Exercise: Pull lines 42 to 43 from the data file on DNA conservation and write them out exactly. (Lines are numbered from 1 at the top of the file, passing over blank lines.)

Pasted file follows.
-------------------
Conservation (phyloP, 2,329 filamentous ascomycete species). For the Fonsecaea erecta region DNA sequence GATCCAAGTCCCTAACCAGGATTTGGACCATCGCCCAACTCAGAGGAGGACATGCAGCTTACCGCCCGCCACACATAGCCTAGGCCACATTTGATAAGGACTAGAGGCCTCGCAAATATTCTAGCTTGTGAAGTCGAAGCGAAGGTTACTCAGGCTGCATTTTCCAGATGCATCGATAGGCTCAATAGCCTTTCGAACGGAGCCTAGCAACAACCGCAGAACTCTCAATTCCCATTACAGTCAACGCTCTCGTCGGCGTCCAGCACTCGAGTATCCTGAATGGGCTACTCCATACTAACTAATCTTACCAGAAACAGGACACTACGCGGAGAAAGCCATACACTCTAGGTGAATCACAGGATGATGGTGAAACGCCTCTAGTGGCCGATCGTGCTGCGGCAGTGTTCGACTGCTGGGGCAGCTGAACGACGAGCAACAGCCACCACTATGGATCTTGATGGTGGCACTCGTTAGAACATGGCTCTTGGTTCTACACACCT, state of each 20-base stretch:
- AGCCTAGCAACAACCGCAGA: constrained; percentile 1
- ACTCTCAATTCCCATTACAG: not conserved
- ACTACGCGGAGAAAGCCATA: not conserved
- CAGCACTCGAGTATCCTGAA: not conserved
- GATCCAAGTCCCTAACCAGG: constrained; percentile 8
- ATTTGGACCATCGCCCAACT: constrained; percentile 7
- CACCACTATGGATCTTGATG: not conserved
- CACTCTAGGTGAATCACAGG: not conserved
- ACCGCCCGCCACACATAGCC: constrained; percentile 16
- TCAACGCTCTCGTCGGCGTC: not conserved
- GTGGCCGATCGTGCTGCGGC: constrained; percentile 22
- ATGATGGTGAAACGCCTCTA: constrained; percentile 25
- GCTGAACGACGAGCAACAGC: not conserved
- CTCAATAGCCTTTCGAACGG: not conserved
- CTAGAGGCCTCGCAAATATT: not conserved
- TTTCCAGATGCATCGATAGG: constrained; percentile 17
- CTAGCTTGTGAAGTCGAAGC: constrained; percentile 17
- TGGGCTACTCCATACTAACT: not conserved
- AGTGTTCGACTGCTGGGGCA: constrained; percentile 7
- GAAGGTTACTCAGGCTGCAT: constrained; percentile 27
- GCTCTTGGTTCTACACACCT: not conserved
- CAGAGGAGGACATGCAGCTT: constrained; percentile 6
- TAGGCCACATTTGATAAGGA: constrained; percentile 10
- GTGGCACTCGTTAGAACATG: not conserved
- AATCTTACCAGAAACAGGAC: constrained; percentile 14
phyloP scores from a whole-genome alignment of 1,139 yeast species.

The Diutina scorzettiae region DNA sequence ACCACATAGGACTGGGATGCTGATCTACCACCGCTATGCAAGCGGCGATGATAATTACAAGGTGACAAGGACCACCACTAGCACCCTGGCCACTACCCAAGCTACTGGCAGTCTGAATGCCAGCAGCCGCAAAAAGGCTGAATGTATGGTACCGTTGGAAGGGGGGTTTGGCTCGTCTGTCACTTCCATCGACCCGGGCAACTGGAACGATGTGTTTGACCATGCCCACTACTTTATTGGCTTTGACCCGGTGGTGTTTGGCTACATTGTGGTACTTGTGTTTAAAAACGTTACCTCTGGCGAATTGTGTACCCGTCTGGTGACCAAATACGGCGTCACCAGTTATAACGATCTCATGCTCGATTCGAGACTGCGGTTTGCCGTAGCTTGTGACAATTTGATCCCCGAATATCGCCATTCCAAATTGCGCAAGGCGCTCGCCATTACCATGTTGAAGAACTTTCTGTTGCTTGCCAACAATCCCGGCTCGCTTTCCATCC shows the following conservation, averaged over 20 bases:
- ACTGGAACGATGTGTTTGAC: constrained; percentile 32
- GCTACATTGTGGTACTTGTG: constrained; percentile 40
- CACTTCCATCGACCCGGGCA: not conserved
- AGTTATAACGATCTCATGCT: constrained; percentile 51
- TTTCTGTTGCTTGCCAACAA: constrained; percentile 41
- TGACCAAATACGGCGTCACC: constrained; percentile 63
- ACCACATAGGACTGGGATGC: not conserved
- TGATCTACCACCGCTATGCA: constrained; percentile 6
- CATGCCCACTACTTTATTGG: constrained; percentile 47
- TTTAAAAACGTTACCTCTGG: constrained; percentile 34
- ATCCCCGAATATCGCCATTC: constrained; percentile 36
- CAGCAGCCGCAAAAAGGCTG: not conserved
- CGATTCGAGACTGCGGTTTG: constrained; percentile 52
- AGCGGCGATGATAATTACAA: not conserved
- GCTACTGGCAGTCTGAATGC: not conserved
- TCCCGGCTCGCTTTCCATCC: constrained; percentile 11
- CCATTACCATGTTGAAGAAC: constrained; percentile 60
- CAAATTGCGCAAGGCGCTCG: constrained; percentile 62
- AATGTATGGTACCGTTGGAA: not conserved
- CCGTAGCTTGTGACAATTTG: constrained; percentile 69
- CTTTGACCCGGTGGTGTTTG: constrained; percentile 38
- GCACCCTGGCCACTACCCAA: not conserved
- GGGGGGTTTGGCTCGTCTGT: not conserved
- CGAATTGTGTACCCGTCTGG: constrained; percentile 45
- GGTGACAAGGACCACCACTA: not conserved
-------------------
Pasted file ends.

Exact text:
- AGCGGCGATGATAATTACAA: not conserved
- GCTACTGGCAGTCTGAATGC: not conserved